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The Last Fishermen: ‘You can’t quit if the weather gets bad or cold or if there’s no fish’

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Published 7 months ago

The last two active traditional net fishermen on one of Canada’s largest lakes wonder what the future holds. They’ve watched as fishing operations have dwindled to a sliver of what they used to be. #CBCShortDocs #StoriesFromTheLand #TheLastFishermen

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In Fort Frances, Ont., the long-standing commercial fishing industry on one of the largest lake systems in North America is on the verge of disappearing.

The Tucker family has the only two remaining active fishermen on Rainy Lake inside their ranks.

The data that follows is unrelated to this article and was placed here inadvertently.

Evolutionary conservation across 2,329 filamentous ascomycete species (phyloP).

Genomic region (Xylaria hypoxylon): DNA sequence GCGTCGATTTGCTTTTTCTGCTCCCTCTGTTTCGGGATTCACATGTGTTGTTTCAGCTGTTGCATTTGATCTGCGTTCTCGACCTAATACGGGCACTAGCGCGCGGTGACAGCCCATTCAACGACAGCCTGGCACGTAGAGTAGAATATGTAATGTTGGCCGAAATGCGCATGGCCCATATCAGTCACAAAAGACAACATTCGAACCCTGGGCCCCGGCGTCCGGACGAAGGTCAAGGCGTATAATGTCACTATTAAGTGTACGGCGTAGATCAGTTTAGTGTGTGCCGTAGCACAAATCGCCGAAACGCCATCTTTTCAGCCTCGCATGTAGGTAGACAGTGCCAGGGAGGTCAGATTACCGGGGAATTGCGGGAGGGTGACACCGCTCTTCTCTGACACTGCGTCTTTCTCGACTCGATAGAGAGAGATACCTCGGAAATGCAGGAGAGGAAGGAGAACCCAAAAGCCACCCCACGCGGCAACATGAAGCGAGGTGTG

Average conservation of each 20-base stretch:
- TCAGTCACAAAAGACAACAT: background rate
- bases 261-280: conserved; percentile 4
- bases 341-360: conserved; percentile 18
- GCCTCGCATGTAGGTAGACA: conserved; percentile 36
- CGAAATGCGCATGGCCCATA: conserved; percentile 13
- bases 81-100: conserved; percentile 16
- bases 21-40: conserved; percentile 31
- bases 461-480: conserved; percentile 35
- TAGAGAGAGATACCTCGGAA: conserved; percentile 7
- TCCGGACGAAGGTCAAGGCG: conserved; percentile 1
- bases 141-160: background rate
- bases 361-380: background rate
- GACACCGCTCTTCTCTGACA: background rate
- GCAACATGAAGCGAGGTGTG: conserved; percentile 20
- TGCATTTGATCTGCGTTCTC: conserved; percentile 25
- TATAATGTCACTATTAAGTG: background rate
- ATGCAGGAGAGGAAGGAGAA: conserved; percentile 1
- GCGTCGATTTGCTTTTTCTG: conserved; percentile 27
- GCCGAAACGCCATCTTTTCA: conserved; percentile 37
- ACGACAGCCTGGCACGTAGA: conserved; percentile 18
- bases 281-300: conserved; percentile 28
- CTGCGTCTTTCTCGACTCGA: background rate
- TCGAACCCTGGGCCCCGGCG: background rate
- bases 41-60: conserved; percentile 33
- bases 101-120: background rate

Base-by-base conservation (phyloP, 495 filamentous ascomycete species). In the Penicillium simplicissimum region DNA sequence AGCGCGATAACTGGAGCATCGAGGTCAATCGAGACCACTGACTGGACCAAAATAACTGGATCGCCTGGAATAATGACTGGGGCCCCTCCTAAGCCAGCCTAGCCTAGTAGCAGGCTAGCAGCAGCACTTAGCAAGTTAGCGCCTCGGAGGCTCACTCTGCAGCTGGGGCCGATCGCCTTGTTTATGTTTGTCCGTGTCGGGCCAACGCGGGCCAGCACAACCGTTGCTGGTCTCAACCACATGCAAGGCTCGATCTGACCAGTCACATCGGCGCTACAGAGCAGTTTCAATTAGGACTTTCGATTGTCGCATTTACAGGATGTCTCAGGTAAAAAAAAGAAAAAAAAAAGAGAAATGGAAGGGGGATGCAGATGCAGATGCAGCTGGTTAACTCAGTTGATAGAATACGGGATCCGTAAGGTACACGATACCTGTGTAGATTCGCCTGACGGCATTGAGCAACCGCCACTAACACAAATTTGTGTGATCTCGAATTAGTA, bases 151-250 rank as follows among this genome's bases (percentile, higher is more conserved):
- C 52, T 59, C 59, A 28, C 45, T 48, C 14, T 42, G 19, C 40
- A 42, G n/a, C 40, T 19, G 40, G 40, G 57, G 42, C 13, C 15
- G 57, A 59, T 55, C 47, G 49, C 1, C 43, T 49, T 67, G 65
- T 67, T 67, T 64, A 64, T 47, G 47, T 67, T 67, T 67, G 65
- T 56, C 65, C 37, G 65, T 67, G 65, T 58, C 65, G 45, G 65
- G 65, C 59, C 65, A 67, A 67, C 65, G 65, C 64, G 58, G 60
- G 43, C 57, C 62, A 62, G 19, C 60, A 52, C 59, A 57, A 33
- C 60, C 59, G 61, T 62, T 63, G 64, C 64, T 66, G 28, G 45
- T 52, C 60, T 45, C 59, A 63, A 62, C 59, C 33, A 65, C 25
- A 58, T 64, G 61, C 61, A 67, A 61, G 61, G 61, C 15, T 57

Brian and Blaine Tucker have seen the fishing operations dwindle to a slim shadow of what they used to be.

For Brian and Lynn Tucker the operation is more than just a business. It’s a reason for family to come together, rally and re-form the familial bonds broken by the residential school system.

Blaine Tucker knows that this multi-generation livelihood and way of life could soon come to an end — he doesn’t see anyone in his family taking over when he retires.

Industry pressures, government restrictions and conflict from locals all add to the reasons this industry is faltering, but it does not change the fact that this family will always have a deep connection to this lake and this land.

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